This data was produced by OpenAustralia from a variety of sources.

Helen Coonan, former Senator

Photo of Helen Coonan
  • Former Liberal Party Senator for NSW
  • Became a Senator on 1 July 1996 — Federal election
  • Left Senate on 22 August 2011 — Resigned

Voting record (from They Vote For You)

How Helen Coonan voted on key issues since 2006:

  • Voted a mixture of for and against same sex marriage. votes
  • Voted strongly against increasing scrutiny of asylum seeker management. votes
  • Voted very strongly for government administered paid parental leave. votes
  • Voted very strongly against increasing trade unions' powers in the workplace. votes
  • Voted moderately against the Carbon Pollution Reduction Scheme. votes
  • Voted strongly against implementing refugee and protection conventions. votes
  • Voted very strongly for increasing competition in bulk wheat export. votes
  • Voted very strongly against recognising local government in the Constitution. votes
  • Voted very strongly for voluntary student union fees. votes
  • Has never voted on increasing protection of Australia's fresh water. votes
  • Has never voted on regional processing of asylum seekers. votes
  • Voted strongly against increasing marine conservation. votes
  • Voted strongly against restricting foreign ownership. votes
  • Voted a mixture of for and against increasing investment in renewable energy. votes
  • Voted moderately for privatising government assets. votes
  • Has never voted on stem cell research. votes
  • Voted moderately for more scrutiny of intelligence services & police. votes
  • Has never voted on increasing Aboriginal land rights. votes
  • Voted strongly against decreasing the private health insurance rebate. votes
  • Voted strongly against increasing the age pension. votes
  • Voted very strongly against extending government benefits to same-sex couples. votes
  • Has never voted on increasing protection of Aboriginal heritage sites. votes
  • Voted strongly for increasing availability of abortion drugs. votes
  • Has never voted on live animal exports. votes
  • Has never voted on carbon farming. votes
  • Voted moderately for the Intervention in the Northern Territory. votes
  • Voted strongly for increasing beef import standards. votes
  • Voted very strongly against increasing fishing restrictions. votes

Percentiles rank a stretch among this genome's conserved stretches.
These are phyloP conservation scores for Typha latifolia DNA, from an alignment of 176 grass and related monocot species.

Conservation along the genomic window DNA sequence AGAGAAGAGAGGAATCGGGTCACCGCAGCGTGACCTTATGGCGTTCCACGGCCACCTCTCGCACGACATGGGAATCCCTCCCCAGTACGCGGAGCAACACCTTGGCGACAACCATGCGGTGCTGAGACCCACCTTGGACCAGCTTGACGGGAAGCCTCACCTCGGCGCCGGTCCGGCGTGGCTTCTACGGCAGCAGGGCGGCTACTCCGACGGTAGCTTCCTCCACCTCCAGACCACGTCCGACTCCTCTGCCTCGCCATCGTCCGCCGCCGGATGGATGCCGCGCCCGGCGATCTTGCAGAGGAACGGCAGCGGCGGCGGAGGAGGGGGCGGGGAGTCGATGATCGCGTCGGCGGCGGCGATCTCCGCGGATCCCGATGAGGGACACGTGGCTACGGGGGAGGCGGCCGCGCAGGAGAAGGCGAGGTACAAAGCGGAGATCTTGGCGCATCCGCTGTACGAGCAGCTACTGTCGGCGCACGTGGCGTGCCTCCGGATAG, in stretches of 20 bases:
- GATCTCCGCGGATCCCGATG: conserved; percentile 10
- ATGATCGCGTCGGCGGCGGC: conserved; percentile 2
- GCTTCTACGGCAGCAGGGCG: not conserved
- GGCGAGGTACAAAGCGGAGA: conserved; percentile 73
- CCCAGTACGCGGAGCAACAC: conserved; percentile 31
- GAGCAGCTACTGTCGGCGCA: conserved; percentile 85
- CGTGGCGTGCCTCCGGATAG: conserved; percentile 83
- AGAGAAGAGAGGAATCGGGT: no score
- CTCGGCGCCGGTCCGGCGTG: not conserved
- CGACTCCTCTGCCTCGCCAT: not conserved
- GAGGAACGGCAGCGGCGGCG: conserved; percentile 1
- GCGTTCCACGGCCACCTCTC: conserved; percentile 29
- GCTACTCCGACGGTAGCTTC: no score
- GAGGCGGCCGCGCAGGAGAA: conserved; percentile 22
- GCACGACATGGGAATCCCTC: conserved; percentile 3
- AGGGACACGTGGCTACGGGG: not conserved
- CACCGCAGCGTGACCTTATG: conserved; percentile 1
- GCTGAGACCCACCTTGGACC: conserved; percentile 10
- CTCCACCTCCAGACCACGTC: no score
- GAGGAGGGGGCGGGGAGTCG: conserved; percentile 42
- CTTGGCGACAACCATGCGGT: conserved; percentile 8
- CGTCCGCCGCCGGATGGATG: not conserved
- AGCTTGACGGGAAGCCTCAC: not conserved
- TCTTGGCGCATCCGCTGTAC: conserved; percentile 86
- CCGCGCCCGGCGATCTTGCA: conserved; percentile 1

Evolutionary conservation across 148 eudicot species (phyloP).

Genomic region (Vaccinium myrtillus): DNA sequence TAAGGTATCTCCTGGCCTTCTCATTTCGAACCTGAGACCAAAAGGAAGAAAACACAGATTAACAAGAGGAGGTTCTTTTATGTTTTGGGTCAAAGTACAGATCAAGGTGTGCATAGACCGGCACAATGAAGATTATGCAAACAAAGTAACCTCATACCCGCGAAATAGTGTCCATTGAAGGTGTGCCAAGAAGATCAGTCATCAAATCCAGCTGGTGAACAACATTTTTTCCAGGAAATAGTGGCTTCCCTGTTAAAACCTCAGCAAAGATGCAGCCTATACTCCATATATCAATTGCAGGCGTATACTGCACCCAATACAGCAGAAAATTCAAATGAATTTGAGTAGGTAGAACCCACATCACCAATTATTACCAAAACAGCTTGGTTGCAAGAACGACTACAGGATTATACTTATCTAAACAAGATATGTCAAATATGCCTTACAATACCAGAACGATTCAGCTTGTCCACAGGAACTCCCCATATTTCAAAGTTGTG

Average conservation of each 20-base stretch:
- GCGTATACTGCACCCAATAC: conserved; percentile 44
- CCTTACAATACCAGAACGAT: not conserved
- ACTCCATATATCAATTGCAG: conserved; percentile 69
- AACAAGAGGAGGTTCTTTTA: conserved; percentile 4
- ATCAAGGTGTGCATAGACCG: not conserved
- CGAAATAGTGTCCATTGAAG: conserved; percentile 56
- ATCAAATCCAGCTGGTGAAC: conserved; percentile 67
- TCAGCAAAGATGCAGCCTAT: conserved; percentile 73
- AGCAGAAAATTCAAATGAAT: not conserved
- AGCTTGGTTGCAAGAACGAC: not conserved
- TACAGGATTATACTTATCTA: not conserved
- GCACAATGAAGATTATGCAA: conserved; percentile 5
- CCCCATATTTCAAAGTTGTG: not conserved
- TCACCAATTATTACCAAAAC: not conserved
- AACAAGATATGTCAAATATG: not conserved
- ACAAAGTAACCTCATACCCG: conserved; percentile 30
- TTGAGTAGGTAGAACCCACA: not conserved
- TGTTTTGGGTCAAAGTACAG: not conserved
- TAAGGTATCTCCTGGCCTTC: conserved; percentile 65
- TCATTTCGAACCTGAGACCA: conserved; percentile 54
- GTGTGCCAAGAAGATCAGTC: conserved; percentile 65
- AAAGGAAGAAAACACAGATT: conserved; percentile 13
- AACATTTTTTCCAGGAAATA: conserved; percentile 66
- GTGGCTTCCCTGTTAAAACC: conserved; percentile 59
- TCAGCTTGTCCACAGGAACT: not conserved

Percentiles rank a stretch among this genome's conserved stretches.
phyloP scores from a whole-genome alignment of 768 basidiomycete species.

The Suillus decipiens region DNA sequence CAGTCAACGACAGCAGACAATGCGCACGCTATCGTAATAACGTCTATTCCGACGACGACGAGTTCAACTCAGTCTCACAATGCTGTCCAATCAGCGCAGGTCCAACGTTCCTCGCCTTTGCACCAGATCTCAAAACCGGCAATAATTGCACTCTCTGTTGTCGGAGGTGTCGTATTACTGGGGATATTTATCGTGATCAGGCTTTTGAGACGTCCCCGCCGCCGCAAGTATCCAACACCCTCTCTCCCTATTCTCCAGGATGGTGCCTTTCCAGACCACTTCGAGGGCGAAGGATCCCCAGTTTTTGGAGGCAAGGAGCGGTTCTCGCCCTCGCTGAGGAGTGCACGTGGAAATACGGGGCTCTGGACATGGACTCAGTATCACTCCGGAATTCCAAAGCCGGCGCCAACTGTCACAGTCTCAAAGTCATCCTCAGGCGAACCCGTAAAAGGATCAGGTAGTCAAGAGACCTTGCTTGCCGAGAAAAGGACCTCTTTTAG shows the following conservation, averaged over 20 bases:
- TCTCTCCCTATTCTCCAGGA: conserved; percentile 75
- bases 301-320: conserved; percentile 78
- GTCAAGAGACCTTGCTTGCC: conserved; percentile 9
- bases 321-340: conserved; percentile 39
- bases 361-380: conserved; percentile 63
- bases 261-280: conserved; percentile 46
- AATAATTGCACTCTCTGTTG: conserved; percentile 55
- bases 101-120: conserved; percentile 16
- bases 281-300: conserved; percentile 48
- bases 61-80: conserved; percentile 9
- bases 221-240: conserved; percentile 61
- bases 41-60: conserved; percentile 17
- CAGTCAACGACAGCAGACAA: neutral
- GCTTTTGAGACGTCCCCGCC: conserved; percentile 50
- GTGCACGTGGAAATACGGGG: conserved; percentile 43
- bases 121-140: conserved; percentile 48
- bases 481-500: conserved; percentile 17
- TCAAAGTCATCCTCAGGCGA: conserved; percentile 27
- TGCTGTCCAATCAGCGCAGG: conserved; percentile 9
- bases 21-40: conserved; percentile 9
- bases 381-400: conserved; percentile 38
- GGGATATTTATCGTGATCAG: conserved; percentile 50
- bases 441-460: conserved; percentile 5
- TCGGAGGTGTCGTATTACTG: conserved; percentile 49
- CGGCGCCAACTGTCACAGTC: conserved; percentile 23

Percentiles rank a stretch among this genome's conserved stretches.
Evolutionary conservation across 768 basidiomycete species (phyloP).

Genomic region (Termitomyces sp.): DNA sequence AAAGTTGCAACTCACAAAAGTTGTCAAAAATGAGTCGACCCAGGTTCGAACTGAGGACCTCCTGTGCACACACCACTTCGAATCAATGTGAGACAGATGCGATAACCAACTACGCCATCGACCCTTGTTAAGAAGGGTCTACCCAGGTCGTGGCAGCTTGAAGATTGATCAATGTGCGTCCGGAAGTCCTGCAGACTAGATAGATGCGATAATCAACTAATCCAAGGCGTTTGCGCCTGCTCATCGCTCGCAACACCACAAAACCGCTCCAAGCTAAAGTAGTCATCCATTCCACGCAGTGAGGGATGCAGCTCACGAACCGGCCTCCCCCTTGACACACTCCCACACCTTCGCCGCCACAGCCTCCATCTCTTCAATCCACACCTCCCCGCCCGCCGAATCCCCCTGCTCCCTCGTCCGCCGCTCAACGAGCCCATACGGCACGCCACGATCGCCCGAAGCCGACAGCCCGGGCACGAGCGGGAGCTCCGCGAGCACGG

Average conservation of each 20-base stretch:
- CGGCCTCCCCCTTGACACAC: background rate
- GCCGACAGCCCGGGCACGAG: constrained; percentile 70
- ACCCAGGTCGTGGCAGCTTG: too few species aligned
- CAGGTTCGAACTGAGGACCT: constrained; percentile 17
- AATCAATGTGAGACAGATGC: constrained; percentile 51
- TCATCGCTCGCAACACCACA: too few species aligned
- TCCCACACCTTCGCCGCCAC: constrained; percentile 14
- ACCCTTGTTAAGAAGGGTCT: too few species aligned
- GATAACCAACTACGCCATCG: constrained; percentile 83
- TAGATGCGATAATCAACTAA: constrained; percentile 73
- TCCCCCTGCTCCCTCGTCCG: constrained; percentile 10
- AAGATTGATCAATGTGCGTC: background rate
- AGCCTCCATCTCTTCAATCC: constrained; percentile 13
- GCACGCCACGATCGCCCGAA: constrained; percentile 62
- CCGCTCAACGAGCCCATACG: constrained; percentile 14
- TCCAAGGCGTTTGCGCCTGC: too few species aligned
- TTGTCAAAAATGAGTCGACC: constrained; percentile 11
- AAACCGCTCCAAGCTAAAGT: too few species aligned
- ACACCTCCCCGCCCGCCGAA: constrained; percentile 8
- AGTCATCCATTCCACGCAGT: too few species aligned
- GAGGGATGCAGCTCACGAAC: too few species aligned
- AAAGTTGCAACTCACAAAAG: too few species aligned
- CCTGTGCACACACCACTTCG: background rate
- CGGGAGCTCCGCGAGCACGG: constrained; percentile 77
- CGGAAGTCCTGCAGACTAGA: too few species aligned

• Has never voted on encouraging Australian-based industry. votes
  • Voted moderately for uranium export. votes
  • Voted strongly for increasing surveillance powers. votes
  • Voted moderately against increasing consumer protections. votes
  • Has never voted on increasing public access to government data. votes
  • Voted very strongly against an NBN (using fibre to the premises). votes
  • Has never voted on offshore processing of asylum seekers. votes
  • Has never voted on increasing freedom of political communication. votes

Read about how the voting record is decided.

Most recent appearances in parliament

Parliamentary Representation: Valedictories (22 Aug 2011)

“I thank all senators for their courtesy and their graciousness. I certainly wish the Senate all the very best in the important deliberations that will be before all of you. As I said before, it is with great regret that I made my decision, but I do thank the Senate very much and wish everybody very well for the future.”

Matters of Public Importance: Gillard Government (22 Aug 2011)

“The time for the discussion has expired.”

Matters of Public Importance: Gillard Government (22 Aug 2011)

“We will now return to the matter of public importance.”

More of Helen Coonan's recent appearances

Numbers

Please note that numbers do not measure quality. Also, Senators may do other things not currently covered by this site. (More about this)

  • Has spoken in 14 debates in the last year — well below average amongst Senators.
  • People have made 2 comments on this Senator's speeches — above average amongst Senators.
  • 8 people are tracking whenever this Senator speaks.
  • Has used three-word alliterative phrases (e.g. "she sells seashells") 407 times in debates — well above average amongst Senators. (Why is this here?)